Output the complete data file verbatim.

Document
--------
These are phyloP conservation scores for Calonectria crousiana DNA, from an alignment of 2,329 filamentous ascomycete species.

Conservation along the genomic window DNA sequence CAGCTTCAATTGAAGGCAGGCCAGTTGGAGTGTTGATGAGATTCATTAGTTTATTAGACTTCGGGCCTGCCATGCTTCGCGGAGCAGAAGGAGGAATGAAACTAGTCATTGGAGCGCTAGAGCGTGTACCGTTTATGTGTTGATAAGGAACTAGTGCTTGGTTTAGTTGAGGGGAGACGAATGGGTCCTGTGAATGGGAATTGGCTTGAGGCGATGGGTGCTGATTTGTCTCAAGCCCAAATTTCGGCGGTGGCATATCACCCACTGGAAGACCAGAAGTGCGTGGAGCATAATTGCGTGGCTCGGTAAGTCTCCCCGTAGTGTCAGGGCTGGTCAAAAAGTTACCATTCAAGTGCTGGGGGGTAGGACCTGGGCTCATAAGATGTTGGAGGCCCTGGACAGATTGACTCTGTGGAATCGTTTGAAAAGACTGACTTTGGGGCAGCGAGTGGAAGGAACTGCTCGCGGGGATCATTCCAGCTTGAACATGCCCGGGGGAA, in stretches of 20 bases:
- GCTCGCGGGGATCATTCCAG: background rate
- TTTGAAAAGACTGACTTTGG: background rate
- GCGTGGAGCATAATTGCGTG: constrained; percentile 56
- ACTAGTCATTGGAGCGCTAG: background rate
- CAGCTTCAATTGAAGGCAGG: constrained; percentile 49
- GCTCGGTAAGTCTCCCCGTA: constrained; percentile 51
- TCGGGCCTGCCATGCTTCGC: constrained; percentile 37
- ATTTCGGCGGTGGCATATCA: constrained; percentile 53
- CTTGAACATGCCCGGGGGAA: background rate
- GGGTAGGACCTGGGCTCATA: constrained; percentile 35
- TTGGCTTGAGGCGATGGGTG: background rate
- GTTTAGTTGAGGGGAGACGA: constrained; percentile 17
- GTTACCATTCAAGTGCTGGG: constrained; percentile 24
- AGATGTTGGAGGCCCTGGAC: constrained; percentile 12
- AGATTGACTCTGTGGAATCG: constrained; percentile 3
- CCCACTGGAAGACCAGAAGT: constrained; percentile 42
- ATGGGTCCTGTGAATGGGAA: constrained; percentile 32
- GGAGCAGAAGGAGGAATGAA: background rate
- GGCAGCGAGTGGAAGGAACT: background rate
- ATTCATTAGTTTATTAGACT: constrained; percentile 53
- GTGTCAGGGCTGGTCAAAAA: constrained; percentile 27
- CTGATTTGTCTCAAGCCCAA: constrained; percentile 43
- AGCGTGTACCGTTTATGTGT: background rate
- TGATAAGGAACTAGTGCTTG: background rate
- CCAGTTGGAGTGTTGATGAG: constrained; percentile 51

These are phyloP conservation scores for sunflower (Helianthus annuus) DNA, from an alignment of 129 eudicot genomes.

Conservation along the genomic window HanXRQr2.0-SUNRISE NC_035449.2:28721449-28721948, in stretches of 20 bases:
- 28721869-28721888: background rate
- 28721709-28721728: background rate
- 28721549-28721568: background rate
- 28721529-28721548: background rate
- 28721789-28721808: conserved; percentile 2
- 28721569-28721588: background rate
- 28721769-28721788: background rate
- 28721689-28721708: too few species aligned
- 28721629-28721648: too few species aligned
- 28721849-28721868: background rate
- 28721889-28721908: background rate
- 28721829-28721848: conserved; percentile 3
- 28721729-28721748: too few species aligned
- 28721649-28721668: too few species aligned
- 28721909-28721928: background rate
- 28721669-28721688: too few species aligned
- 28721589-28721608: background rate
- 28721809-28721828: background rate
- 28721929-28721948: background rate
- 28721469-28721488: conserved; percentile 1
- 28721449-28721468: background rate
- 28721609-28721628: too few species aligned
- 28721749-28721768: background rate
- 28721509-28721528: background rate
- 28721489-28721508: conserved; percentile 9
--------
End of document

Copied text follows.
These are phyloP conservation scores for Calonectria crousiana DNA, from an alignment of 2,329 filamentous ascomycete species.

Conservation along the genomic window DNA sequence CAGCTTCAATTGAAGGCAGGCCAGTTGGAGTGTTGATGAGATTCATTAGTTTATTAGACTTCGGGCCTGCCATGCTTCGCGGAGCAGAAGGAGGAATGAAACTAGTCATTGGAGCGCTAGAGCGTGTACCGTTTATGTGTTGATAAGGAACTAGTGCTTGGTTTAGTTGAGGGGAGACGAATGGGTCCTGTGAATGGGAATTGGCTTGAGGCGATGGGTGCTGATTTGTCTCAAGCCCAAATTTCGGCGGTGGCATATCACCCACTGGAAGACCAGAAGTGCGTGGAGCATAATTGCGTGGCTCGGTAAGTCTCCCCGTAGTGTCAGGGCTGGTCAAAAAGTTACCATTCAAGTGCTGGGGGGTAGGACCTGGGCTCATAAGATGTTGGAGGCCCTGGACAGATTGACTCTGTGGAATCGTTTGAAAAGACTGACTTTGGGGCAGCGAGTGGAAGGAACTGCTCGCGGGGATCATTCCAGCTTGAACATGCCCGGGGGAA, in stretches of 20 bases:
- GCTCGCGGGGATCATTCCAG: background rate
- TTTGAAAAGACTGACTTTGG: background rate
- GCGTGGAGCATAATTGCGTG: constrained; percentile 56
- ACTAGTCATTGGAGCGCTAG: background rate
- CAGCTTCAATTGAAGGCAGG: constrained; percentile 49
- GCTCGGTAAGTCTCCCCGTA: constrained; percentile 51
- TCGGGCCTGCCATGCTTCGC: constrained; percentile 37
- ATTTCGGCGGTGGCATATCA: constrained; percentile 53
- CTTGAACATGCCCGGGGGAA: background rate
- GGGTAGGACCTGGGCTCATA: constrained; percentile 35
- TTGGCTTGAGGCGATGGGTG: background rate
- GTTTAGTTGAGGGGAGACGA: constrained; percentile 17
- GTTACCATTCAAGTGCTGGG: constrained; percentile 24
- AGATGTTGGAGGCCCTGGAC: constrained; percentile 12
- AGATTGACTCTGTGGAATCG: constrained; percentile 3
- CCCACTGGAAGACCAGAAGT: constrained; percentile 42
- ATGGGTCCTGTGAATGGGAA: constrained; percentile 32
- GGAGCAGAAGGAGGAATGAA: background rate
- GGCAGCGAGTGGAAGGAACT: background rate
- ATTCATTAGTTTATTAGACT: constrained; percentile 53
- GTGTCAGGGCTGGTCAAAAA: constrained; percentile 27
- CTGATTTGTCTCAAGCCCAA: constrained; percentile 43
- AGCGTGTACCGTTTATGTGT: background rate
- TGATAAGGAACTAGTGCTTG: background rate
- CCAGTTGGAGTGTTGATGAG: constrained; percentile 51

These are phyloP conservation scores for sunflower (Helianthus annuus) DNA, from an alignment of 129 eudicot genomes.

Conservation along the genomic window HanXRQr2.0-SUNRISE NC_035449.2:28721449-28721948, in stretches of 20 bases:
- 28721869-28721888: background rate
- 28721709-28721728: background rate
- 28721549-28721568: background rate
- 28721529-28721548: background rate
- 28721789-28721808: conserved; percentile 2
- 28721569-28721588: background rate
- 28721769-28721788: background rate
- 28721689-28721708: too few species aligned
- 28721629-28721648: too few species aligned
- 28721849-28721868: background rate
- 28721889-28721908: background rate
- 28721829-28721848: conserved; percentile 3
- 28721729-28721748: too few species aligned
- 28721649-28721668: too few species aligned
- 28721909-28721928: background rate
- 28721669-28721688: too few species aligned
- 28721589-28721608: background rate
- 28721809-28721828: background rate
- 28721929-28721948: background rate
- 28721469-28721488: conserved; percentile 1
- 28721449-28721468: background rate
- 28721609-28721628: too few species aligned
- 28721749-28721768: background rate
- 28721509-28721528: background rate
- 28721489-28721508: conserved; percentile 9